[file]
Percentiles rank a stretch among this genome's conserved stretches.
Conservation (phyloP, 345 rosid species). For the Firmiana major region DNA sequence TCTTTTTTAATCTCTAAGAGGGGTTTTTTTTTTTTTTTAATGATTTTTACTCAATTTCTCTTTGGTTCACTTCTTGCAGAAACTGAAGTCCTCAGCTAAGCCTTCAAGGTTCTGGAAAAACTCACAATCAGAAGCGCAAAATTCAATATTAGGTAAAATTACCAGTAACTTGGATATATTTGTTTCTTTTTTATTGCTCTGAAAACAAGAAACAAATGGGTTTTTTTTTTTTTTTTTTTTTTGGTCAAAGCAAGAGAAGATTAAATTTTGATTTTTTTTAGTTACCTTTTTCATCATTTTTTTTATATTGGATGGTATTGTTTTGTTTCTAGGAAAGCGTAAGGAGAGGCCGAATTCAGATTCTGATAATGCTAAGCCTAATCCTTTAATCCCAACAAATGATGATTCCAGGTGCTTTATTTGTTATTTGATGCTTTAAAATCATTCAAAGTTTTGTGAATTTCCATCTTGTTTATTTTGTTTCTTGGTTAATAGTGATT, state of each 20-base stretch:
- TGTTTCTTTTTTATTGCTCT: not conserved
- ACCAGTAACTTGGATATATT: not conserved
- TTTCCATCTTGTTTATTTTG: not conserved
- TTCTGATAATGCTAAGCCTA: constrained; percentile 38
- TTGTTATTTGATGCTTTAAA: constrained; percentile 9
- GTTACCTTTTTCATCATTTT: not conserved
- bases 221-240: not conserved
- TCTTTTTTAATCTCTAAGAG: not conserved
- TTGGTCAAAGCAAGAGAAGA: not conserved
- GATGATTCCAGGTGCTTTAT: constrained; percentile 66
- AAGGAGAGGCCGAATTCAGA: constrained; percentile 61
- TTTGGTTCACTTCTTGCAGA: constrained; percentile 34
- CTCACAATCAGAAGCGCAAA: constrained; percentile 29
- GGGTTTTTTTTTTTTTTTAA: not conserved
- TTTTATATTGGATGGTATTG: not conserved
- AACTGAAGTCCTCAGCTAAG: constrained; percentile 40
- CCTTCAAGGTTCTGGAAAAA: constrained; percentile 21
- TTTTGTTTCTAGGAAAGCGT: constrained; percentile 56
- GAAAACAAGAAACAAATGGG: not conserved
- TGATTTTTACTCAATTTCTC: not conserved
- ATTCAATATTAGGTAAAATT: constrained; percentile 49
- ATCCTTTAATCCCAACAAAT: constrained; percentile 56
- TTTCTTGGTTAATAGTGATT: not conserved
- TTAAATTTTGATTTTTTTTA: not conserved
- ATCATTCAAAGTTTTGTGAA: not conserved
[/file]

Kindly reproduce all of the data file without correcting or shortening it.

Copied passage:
Percentiles rank a stretch among this genome's conserved stretches.
Conservation (phyloP, 345 rosid species). For the Firmiana major region DNA sequence TCTTTTTTAATCTCTAAGAGGGGTTTTTTTTTTTTTTTAATGATTTTTACTCAATTTCTCTTTGGTTCACTTCTTGCAGAAACTGAAGTCCTCAGCTAAGCCTTCAAGGTTCTGGAAAAACTCACAATCAGAAGCGCAAAATTCAATATTAGGTAAAATTACCAGTAACTTGGATATATTTGTTTCTTTTTTATTGCTCTGAAAACAAGAAACAAATGGGTTTTTTTTTTTTTTTTTTTTTTGGTCAAAGCAAGAGAAGATTAAATTTTGATTTTTTTTAGTTACCTTTTTCATCATTTTTTTTATATTGGATGGTATTGTTTTGTTTCTAGGAAAGCGTAAGGAGAGGCCGAATTCAGATTCTGATAATGCTAAGCCTAATCCTTTAATCCCAACAAATGATGATTCCAGGTGCTTTATTTGTTATTTGATGCTTTAAAATCATTCAAAGTTTTGTGAATTTCCATCTTGTTTATTTTGTTTCTTGGTTAATAGTGATT, state of each 20-base stretch:
- TGTTTCTTTTTTATTGCTCT: not conserved
- ACCAGTAACTTGGATATATT: not conserved
- TTTCCATCTTGTTTATTTTG: not conserved
- TTCTGATAATGCTAAGCCTA: constrained; percentile 38
- TTGTTATTTGATGCTTTAAA: constrained; percentile 9
- GTTACCTTTTTCATCATTTT: not conserved
- bases 221-240: not conserved
- TCTTTTTTAATCTCTAAGAG: not conserved
- TTGGTCAAAGCAAGAGAAGA: not conserved
- GATGATTCCAGGTGCTTTAT: constrained; percentile 66
- AAGGAGAGGCCGAATTCAGA: constrained; percentile 61
- TTTGGTTCACTTCTTGCAGA: constrained; percentile 34
- CTCACAATCAGAAGCGCAAA: constrained; percentile 29
- GGGTTTTTTTTTTTTTTTAA: not conserved
- TTTTATATTGGATGGTATTG: not conserved
- AACTGAAGTCCTCAGCTAAG: constrained; percentile 40
- CCTTCAAGGTTCTGGAAAAA: constrained; percentile 21
- TTTTGTTTCTAGGAAAGCGT: constrained; percentile 56
- GAAAACAAGAAACAAATGGG: not conserved
- TGATTTTTACTCAATTTCTC: not conserved
- ATTCAATATTAGGTAAAATT: constrained; percentile 49
- ATCCTTTAATCCCAACAAAT: constrained; percentile 56
- TTTCTTGGTTAATAGTGATT: not conserved
- TTAAATTTTGATTTTTTTTA: not conserved
- ATCATTCAAAGTTTTGTGAA: not conserved